Monday, July 03, 2006

Hockeytown Hails its departing hero

Twenty two years seemed enough, the player who joined a moribund Red Wings (or Dead Wings) franchise as they were called in the day back in 1984, held a news conference today to explain that he would not be pulling on the skates in September.

Steve Yzerman, one of the leagues true greats will take a collection of records and achievements with him, but more importantly he takes the respect and admiration from many of those that played the game with him. From his Red Wing team mates and management on through the league it seems that nobody has a bad thing to say about the guy simply known as Stevie Y.

His presence went beyond the NHL, a long time fixture with Team Canada, he was one of the great leaders who understood the honour of pulling on a jersey with a Maple Leaf on the front and playing for his country. Part of the magical squad of Salt Lake City that brought home the Gold for a hockey mad nation.

Picked fourth in the 1983 draft, Yzerman joined a Red Wing team in dire straits, they had crashed to the bottom of the NHL standings, their attendance woes were legendary, with more than a half empty building greeting the once proud franchise night after night.

Yzerman was not the brash loud athlete of the era, instead he took a much different track as he simply let his playing do the talking. Yzerman was the definition of the word class. He provided a display of leadership that brought the Red Wings back from the dead and onto NHL greatness, the model franchise for those looking at how to run and win with a hockey club.

He benefited from generous ownership with the Ilitch’s and a steady hand in upper management with Jimmy Devellano and Ken Holland. But it was Yzerman’s magic on the ice that truly turned a franchise around. His numbers speak for themselves, 1,514 regular season games, 1,755 points over those twenty two years. Statistics that placed him sixth in all time NHL history.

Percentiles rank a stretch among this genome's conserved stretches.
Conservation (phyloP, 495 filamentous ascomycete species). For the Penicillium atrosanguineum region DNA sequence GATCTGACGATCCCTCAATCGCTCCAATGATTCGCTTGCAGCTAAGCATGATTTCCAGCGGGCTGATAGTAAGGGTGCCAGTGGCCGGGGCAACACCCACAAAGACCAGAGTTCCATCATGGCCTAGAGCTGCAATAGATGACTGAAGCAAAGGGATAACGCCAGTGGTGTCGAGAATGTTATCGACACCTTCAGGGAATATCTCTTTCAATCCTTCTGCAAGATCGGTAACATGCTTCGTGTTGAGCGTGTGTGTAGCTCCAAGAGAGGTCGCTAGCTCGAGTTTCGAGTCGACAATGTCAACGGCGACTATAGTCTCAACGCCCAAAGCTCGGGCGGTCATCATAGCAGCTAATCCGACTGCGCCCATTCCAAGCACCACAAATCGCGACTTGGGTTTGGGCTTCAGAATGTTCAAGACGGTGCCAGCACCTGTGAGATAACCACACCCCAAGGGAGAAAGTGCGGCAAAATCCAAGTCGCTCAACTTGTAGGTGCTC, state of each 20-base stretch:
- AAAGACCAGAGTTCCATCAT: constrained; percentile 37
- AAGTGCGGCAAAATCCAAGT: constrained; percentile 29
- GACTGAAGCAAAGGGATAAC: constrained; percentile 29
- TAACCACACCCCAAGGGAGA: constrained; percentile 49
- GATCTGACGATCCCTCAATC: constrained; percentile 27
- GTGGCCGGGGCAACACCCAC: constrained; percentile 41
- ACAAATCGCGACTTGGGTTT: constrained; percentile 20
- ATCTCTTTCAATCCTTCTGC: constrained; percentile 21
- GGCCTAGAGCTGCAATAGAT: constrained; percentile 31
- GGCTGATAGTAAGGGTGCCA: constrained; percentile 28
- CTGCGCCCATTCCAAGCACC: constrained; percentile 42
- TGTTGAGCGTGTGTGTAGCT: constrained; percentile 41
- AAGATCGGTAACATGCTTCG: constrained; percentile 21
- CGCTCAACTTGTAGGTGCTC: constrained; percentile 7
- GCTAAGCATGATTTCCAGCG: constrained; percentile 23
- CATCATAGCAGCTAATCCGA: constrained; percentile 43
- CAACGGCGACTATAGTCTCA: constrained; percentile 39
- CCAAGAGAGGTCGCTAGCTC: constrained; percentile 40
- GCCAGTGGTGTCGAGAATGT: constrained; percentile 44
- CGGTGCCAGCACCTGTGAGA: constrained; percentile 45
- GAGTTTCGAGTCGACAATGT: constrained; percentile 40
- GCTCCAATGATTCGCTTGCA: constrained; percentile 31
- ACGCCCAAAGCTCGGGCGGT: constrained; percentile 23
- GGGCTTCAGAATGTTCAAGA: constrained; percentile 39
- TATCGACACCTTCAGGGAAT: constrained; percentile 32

He was a ten time all league star and multiple award winner. Named captain two years after joining the Red Wings he held the position until today, one of the rare breed of players who stayed with the team that drafted him, providing for the most stable of franchises in the league.

But it was his presence in the Stanley Cup playoffs that made him the toast of the Motor City. Yzerman’s leadership led to three Stanley Cup championships and a constant presence in the Stanley Cup chase year after year. For a city that longed for a return to the NHL heights, his name would soon be mentioned in the same breath as Sawchuk, Howe and Lindsay.

In fact Yzerman received the ultimate compliment from Lindsay, who described Yzerman as great Red Wing, one who while a humble Red Wing, was a leader by example.

That seems like a pretty good way to put a wrap on a most amazing career. Somebody call the Hall of Fame, there's a bust to be made and some space to create, a first ballot arrival is on the way!

Below the tributes flow for one of the greats of the game!

Stevie Y says Goodbye
Stevie Y showed why success, stardom rarely co-exist
Emotional Yzerman steps away
Classy Yzerman helped turn Detroit into Hockeytown
Yzerman belongs on Detroit's Mount Rushmre
Yzerman retires!
Yzerman synonymous with captain title
The Captain's new course
We'll always remember the Captain
Steve Yzerman retires!

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